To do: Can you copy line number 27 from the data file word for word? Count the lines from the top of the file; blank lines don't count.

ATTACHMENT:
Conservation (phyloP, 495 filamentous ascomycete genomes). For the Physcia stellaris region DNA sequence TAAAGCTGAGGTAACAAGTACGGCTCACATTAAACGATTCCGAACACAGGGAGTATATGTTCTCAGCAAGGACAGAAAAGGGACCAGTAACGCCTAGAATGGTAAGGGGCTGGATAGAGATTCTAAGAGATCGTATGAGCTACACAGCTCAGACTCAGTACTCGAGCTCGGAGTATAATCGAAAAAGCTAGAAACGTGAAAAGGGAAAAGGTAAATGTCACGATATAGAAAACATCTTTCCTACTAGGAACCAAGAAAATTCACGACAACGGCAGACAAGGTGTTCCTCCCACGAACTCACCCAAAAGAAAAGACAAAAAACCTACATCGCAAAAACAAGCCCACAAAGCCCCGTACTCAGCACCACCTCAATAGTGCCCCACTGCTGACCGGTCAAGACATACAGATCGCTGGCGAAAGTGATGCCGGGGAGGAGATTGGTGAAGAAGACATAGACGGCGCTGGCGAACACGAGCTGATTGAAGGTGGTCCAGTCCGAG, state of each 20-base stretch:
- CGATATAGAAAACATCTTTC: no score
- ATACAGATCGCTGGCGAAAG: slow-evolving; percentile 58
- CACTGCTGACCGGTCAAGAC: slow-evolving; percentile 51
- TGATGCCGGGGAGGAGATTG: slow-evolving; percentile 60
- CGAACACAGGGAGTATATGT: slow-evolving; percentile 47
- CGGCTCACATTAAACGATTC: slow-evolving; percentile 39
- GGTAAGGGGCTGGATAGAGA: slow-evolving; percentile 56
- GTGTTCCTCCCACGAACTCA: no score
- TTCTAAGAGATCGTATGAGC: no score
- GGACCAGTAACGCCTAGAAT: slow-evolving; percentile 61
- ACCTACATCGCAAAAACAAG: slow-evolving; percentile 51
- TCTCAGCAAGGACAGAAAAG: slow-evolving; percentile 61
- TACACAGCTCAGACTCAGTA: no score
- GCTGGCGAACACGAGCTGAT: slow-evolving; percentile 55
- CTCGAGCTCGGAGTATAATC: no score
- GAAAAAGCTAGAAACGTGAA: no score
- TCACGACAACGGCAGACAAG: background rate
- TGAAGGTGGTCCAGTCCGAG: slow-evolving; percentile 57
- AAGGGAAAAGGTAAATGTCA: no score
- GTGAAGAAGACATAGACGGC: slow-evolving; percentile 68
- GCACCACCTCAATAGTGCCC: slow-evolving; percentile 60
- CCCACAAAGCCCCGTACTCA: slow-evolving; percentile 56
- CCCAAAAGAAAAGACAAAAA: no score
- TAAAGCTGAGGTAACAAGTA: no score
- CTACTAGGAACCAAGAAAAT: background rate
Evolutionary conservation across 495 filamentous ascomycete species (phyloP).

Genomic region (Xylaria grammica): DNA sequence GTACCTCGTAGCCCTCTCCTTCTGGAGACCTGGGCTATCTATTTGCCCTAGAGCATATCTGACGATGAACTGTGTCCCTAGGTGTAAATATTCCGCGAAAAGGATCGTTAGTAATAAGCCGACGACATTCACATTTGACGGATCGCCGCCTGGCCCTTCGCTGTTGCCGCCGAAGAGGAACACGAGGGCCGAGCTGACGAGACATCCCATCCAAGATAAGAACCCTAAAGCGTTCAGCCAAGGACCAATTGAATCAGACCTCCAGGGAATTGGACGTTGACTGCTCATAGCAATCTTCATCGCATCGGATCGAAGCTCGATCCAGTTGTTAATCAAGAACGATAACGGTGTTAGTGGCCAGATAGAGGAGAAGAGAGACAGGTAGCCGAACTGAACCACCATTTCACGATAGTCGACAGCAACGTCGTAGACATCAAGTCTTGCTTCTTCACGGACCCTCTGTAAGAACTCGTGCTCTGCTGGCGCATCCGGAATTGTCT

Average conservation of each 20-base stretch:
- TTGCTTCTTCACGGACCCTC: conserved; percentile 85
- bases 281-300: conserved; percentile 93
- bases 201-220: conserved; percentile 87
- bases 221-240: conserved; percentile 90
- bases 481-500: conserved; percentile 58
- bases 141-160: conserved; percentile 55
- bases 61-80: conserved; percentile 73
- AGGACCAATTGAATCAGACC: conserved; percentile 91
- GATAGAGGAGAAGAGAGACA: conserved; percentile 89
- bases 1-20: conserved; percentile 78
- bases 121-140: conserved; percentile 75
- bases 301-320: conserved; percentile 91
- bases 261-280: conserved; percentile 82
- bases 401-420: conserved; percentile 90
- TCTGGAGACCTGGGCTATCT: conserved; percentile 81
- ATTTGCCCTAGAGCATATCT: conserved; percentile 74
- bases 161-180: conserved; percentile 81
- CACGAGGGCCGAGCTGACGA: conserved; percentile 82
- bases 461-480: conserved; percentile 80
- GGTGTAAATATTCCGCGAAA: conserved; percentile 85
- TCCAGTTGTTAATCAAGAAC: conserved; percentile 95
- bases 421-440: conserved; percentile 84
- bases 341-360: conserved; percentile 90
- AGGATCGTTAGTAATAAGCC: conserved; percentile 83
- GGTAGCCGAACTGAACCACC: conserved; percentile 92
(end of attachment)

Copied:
Evolutionary conservation across 495 filamentous ascomycete species (phyloP).